Volunteer teens help New Jersey seniors cope with rigors of new technology

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Joe Torres has the story of teen tutors for tech-challenged seniors.

Some tech-savvy youngsters are helping New Jersey seniors cope with the rigors of new devices and technology. But when it comes to proper instruction, not all tutors are created equal.

Frances Richardson got herself a brand new iPhone.

"I wanted to be really hip," she said. "I got the latest thing going, but I don't know how to use it."

And that's where Darren Wilkins come in. The 13-year-old whiz kid wrote a nine-chapter curriculum that he uses to teach seniors some of the technological wonders packed into their handy-dandy smart phones.

Richardson knew how to answer it, but that's about it.

"I didn't know how to do group texts," she said. "I didn't know how to receive the updated data, how to filter out which was legit and which wasn't, which I still have problems with that."

Wilkins and his senior student came together through the Intergenerational Computer Training Program established by Randy Glover, who says not all teens are ready to become tech tutors.

"We need young people who are patient," he said. "So if I ask you a question 10 times, you are not going to be upset with me. You're going to have the patience to say OK."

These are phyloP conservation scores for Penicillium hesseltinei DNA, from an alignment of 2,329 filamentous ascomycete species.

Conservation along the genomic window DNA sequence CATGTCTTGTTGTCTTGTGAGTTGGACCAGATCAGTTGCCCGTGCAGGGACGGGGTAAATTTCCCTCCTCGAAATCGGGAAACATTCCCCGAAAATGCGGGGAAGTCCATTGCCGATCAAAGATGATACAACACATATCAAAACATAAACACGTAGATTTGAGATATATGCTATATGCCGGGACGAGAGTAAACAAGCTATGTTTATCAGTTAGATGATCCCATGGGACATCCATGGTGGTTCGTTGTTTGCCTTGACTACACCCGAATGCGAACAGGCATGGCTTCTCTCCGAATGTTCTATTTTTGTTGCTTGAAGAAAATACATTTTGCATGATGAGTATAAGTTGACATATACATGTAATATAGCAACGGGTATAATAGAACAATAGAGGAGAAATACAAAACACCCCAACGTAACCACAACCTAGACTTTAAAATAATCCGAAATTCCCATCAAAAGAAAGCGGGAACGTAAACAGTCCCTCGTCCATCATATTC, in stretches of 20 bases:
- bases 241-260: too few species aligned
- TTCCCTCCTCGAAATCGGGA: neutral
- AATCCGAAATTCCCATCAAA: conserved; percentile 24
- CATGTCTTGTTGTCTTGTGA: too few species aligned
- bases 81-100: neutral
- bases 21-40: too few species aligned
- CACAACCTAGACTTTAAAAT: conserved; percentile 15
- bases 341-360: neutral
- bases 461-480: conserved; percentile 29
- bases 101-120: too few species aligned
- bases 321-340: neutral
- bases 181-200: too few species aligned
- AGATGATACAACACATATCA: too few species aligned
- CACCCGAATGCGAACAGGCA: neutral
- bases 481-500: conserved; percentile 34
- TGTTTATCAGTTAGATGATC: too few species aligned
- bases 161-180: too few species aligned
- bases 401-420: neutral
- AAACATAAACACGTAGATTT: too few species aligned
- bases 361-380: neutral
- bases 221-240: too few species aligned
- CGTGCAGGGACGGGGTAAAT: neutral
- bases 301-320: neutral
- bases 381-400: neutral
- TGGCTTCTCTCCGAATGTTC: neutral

And he had nothing but praise for Wilkins.

"He's more grown up than a typical 13-year-old would be, so you can build rapport with him," he said. "Sometimes, these other kids, they've got their minds someplace else, and you can't relate to them at all."

The beauty of the program is that the teaching goes both ways. While Richardson learns about technology, Wilkins learns about history.

"She's always teaching me about how it was before phones and before electricity," he said. "And so that's always something that's kind of mesmerizing for me. Because you think, well how did you survive without being able to send a text message?"
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